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Dive Site: Lake Lucerne

Lovely Lake Lucerne is in the central part of Switzerland, surrounded by mountains. What’s it like as a dive site?

Located in the central part of Switzerland, Lake Lucerne, or Vierwaldstättersee, is the fourth largest lake in Switzerland. But what’s it like as a dive site?

The lake is actually made up of many different water bodies, and if we take all these connected bodies into account, Lake Lucerne has a total area of 44 square miles. (114 km²). The deepest point is around 700 feet (214 m). The lake is also 1,424 feet (434 m) above sea level so you’ll need altitude tables to dive here.

Mountains that rise to almost 5,000 feet (1500 m) surround the scenic lake. You can also visit the birthplace of Switzerland at Rütli, the home of the classic Swiss army knife at Brunnen, or the beautiful city of Lucerne itself and its iconic Kapellbrücke, a covered wooden footbridge spanning the Reuss River.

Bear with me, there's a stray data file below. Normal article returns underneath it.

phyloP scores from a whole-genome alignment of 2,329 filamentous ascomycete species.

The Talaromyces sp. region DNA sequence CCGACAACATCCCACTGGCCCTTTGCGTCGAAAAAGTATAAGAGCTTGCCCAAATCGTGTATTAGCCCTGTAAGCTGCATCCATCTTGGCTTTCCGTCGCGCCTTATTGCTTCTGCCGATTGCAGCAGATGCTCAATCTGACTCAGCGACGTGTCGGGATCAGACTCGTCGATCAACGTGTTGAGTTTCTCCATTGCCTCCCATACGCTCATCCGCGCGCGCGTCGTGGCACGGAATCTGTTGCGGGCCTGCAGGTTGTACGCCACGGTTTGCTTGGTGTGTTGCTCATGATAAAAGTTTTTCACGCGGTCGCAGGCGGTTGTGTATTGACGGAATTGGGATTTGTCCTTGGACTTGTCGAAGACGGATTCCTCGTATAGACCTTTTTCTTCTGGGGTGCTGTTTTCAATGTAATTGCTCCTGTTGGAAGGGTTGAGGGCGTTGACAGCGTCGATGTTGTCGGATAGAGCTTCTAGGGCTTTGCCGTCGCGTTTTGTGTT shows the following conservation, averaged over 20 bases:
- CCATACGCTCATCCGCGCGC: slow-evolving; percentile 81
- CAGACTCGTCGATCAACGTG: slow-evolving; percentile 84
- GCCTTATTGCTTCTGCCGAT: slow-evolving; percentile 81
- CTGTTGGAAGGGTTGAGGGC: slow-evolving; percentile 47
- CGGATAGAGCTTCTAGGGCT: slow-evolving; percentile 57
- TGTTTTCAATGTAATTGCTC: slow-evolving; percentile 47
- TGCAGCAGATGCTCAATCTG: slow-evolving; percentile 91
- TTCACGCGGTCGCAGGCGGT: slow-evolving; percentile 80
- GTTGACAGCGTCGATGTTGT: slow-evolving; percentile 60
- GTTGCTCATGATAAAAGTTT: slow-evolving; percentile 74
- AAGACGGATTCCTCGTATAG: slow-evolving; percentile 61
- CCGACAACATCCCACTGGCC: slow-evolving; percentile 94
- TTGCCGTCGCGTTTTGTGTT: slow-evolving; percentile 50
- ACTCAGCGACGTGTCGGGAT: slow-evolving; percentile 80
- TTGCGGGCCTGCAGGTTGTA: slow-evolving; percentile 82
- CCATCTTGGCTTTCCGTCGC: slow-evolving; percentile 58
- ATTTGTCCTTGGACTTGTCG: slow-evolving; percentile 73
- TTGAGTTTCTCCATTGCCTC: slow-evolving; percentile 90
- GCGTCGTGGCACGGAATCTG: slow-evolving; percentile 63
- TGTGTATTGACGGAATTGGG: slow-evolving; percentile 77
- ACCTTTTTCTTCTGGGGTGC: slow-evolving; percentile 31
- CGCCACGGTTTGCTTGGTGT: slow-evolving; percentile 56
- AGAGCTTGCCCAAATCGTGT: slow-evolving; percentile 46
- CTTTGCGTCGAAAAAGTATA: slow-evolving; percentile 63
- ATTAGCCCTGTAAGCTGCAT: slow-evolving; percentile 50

Diving Lake Lucerne

Underwater you will find a variety of marine life, including perch, pike, whitefish, grayling, eels, crayfish, bullheads and the prehistoric-looking burbot, the only freshwater cod relative.

You can reach most of the dive spots are reached from the Nnorthern shores, but you’ll do better to reach several of them by boat.  You can join a charter boat  one Sunday each month. A lot of the dive sites here are wall dives, some dropping down all the way to 328 feet (100 m). It gets pretty dark at around 130 feet (40 m) so bring a torch.

Some of the more popular spots are located at Weggis, Wolfssprung, Unterwilen, Schieferneggtunnel, Seelisberg, Hergiswil, Gersau and Beckenried. Plenty of dive centers are nearby, representing all the major dive agencies.

  • Country: Switzerland
  • Dive type: fresh water
  • Depth: Mostly wall dives up to 328 feet (100 m)
  • Water temperature: 39 to 68 F (4 to 20 C in summer)
  • Visibility: Variable depending on weather or depth.
  • Location: Lake Lucerne, Lucerne, Switzerland
  • When to go: June to September for the best conditions, though it’s dive-able year-round with a drysuit



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